You don’t have to be a trained oncologist to know the earlier you can detect cancer, the sooner you can begin treatment. The sooner you can begin treatment, the greater your chance of survival. This is exactly the approach that the Computer Science and Artificial Intelligence Laboratory at MIT is taking in their breast cancer research.
Recently, they developed an AI tool with the ability to predict the development of breast cancer up to five years in advance. How?
First, mammograms are scanned to look for precancerous formations. The AI then analyzes these visualizations, comparing them to those of other patients with known outcomes, i.e. breast cancer diagnosis. This then yields insights that can reliably predict the likelihood of one’s risk for developing breast cancer.
Incredibly, the tool already outperforms current screening models and future improvements on the algorithm might include an assessment of genetic risk. By observing genetic markers and mammograms directly, AI tools can avoid the bias implicit in preconceived notions of risk. The machine can assess risk more efficiently than a human doctor can do alone by observing objective markers in cases with known outcomes. This is a sounder, more scientific methodology than making guesses about someone’s “family history,” which is typically a very small sample size.
Similar research is taking place at the Department of Radiology and Biomedical Imaging at UC San Francisco in terms of predicting one’s risk for Alzheimer’s. They used machine learning AI tools to analyze PET scans from Alzheimer’s patients and measure subtle differences in brain glucose levels and other biomarkers. As a result, the AI system predicted which other patients would develop Alzheimer’s up to six years in advance with over 90 percent accuracy!
Now imagine the impact this would have on an Alzheimer’s patient and their family. As treatments improve, what if a patient could have a six-year head start in counteracting Alzheimer’s? What if the patient and family had the ability to better prepare? Worst case scenario—if the patient doesn’t develop Alzheimer’s, they are still in better shape to handle other medical issues which may arise with age.
Likewise, researchers at Oxford have used machine learning AI tools to identify biomarkers for predicting heart attacks and arteriolosclerosis. According to their published research, they believe they can predict heart disease five years in advance of typical diagnosis practices. Five years is an incredible window for a patient to make lifestyle changes and prevent arteriosclerosis from ever happening in the first place. After all, arteriosclerosis is difficult to reverse once it sets in, but easy to avoid through lifestyle changes and treatment if you know you’re at risk.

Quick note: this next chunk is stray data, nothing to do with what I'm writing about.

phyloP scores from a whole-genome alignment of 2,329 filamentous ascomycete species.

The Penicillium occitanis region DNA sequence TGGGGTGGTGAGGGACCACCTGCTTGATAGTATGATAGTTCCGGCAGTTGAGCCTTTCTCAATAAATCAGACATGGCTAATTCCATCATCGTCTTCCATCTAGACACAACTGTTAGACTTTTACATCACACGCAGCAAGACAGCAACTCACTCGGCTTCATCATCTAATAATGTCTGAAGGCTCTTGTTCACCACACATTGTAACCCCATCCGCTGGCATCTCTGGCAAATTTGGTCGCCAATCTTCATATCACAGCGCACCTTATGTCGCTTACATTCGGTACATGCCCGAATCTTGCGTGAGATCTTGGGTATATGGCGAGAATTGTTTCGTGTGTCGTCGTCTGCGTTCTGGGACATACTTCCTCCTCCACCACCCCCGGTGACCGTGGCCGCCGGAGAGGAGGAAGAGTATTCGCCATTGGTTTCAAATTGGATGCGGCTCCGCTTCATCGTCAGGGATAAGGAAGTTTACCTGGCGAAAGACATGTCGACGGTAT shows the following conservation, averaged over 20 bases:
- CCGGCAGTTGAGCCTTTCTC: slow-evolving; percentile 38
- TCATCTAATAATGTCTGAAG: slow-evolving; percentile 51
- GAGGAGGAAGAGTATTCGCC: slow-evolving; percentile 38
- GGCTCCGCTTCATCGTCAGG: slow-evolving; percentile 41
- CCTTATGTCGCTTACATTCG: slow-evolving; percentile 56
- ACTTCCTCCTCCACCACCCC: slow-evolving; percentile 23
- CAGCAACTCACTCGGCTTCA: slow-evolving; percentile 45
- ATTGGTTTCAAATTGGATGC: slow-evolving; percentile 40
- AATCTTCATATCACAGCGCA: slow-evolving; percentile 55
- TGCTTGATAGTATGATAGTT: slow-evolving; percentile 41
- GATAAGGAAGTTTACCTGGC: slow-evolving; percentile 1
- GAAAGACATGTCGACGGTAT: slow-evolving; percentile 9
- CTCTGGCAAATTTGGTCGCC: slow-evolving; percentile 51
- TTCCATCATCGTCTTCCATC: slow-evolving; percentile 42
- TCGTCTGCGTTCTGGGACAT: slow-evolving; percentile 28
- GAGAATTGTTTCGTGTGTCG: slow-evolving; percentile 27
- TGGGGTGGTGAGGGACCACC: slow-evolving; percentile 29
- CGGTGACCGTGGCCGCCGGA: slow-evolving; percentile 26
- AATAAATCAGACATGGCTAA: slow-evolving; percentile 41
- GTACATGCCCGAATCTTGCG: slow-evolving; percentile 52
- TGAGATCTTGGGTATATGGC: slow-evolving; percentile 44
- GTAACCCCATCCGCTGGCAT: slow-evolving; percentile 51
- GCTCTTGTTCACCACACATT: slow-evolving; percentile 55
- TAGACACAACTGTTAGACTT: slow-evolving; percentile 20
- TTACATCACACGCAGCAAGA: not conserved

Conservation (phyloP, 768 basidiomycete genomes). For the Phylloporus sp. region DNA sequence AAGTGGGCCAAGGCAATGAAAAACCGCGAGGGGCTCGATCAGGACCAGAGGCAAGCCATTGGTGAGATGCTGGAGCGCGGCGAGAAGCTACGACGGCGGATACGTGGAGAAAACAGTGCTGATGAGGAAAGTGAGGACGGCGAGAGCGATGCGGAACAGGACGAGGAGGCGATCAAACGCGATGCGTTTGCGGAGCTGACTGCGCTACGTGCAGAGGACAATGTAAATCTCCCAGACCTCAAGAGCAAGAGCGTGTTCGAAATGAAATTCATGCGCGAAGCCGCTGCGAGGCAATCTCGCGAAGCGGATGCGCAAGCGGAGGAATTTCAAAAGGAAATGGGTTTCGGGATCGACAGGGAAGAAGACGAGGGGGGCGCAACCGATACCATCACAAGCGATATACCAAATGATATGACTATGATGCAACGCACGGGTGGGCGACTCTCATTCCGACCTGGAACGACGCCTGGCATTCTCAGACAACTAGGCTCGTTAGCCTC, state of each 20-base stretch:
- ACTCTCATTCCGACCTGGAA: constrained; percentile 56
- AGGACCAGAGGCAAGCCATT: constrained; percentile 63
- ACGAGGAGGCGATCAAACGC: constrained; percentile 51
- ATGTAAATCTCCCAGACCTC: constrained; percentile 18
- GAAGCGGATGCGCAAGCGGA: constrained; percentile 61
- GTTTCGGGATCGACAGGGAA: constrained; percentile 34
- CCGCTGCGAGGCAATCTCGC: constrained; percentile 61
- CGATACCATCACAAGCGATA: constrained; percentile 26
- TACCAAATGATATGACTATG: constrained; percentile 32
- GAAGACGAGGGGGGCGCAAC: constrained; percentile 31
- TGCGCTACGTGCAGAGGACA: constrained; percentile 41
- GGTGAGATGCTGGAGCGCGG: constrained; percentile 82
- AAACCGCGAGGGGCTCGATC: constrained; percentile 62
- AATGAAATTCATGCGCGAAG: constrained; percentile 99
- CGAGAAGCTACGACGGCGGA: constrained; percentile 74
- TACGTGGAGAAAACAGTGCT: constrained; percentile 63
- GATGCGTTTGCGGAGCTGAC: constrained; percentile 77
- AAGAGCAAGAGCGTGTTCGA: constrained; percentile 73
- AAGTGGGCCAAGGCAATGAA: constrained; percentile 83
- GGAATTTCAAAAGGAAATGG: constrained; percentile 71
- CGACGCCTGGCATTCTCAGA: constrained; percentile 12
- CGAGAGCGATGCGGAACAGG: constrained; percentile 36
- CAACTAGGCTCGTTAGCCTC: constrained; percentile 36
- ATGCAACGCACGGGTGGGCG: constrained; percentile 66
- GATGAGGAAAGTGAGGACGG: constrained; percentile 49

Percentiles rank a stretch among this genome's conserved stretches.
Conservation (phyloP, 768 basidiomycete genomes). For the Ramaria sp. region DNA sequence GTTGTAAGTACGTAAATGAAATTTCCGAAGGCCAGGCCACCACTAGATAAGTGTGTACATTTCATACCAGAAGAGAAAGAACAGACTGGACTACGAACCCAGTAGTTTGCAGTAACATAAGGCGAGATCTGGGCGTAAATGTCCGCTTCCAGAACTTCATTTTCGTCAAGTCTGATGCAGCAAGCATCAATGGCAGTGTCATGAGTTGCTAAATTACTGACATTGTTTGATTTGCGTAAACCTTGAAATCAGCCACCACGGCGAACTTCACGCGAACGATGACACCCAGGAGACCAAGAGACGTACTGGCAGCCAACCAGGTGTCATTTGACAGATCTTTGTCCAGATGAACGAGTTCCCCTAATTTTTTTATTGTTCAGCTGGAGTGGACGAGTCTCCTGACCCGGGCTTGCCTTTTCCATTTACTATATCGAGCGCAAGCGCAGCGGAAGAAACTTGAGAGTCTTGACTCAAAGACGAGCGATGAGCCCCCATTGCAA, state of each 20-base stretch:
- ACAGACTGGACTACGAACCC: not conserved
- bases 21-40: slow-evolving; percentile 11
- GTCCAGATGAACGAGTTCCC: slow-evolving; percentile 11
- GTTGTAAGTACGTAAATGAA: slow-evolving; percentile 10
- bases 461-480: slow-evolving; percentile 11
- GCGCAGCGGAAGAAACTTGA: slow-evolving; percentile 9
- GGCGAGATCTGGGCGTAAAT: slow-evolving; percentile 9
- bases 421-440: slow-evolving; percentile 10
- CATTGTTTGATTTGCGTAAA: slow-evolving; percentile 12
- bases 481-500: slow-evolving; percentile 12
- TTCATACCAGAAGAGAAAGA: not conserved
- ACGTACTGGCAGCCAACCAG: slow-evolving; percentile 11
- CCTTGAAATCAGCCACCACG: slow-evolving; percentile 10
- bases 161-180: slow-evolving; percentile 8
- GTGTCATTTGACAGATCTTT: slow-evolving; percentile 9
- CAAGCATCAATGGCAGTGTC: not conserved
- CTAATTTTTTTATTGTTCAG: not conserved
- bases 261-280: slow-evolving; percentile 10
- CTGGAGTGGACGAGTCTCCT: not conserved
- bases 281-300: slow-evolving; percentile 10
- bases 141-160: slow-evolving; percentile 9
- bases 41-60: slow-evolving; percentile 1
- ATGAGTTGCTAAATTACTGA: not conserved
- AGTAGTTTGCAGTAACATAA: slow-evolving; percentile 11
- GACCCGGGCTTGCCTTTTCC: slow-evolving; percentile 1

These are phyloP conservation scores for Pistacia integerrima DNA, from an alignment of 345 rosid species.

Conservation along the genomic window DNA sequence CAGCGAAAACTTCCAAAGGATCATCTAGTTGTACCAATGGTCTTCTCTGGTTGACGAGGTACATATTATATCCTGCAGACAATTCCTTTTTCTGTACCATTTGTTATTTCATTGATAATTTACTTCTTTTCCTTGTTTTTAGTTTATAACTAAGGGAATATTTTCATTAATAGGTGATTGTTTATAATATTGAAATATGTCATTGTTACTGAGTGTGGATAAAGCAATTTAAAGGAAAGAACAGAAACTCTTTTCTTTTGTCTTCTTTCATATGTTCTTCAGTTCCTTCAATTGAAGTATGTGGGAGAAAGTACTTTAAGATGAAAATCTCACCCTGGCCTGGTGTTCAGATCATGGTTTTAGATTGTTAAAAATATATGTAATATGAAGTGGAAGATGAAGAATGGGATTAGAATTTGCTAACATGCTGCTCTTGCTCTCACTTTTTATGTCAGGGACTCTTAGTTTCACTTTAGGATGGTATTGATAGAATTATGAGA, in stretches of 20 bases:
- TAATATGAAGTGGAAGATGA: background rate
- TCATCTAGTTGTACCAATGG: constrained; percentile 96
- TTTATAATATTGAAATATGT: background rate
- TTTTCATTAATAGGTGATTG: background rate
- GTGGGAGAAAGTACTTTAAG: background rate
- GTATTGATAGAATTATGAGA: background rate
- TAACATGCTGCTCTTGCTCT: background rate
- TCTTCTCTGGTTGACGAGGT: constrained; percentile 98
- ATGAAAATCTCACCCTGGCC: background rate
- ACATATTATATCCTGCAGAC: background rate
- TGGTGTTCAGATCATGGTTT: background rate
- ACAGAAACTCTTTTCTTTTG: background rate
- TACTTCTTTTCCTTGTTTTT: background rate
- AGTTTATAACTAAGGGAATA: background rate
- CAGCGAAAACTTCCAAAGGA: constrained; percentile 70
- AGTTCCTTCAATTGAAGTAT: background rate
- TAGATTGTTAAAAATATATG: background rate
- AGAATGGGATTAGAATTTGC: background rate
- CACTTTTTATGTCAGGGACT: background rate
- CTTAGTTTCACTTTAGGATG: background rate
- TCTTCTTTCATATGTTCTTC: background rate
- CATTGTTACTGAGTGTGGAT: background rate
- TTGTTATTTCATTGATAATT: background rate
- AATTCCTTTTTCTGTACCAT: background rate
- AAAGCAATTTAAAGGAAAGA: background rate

All three of these examples are cited in my book You and AI: A Citizen’s Guide to AI, Blockchain, and Puzzling Together the Future of Healthcare. But they represent a fraction of the potential uses of AI in medical prognostication and, more importantly, prevention. Similar AI prediction tools are being developed for diabetes and stroke risk to provide personalized insights into lifestyle choices and other factors which could then lower an individual’s specific risks.
It would take decades for human medical professionals to uncover these kind of insights looking at the same data—if ever. This is a massive loss of time in which patients and doctors would still grapple with these conditions before they could apply the insights with any degree of confidence. Meanwhile, AI can draw out these insights in a fraction of the time and continuously improve on them as new data is fed to the system, such as genetic discoveries waiting to be uncovered.
Improved diagnostics and therapies are wonderful—but they are largely reactive measures. The greatest area for improvement in health outcomes and cost reduction is prevention. AI-driven prognostics make these possible, bolstering our ability to prevent disease and prolong health.
By creating a clearer picture of risk, AI paves a road of prevention. This can guide patients and providers to take corrective action before the risk develops into a diagnosis—or worse. This approach to AI in prognostication is limited still but needs to be adopted at scale across the whole healthcare system. Doing so could save lives, improve the quality of life for patients, along with lowering costs for providers and society as a whole.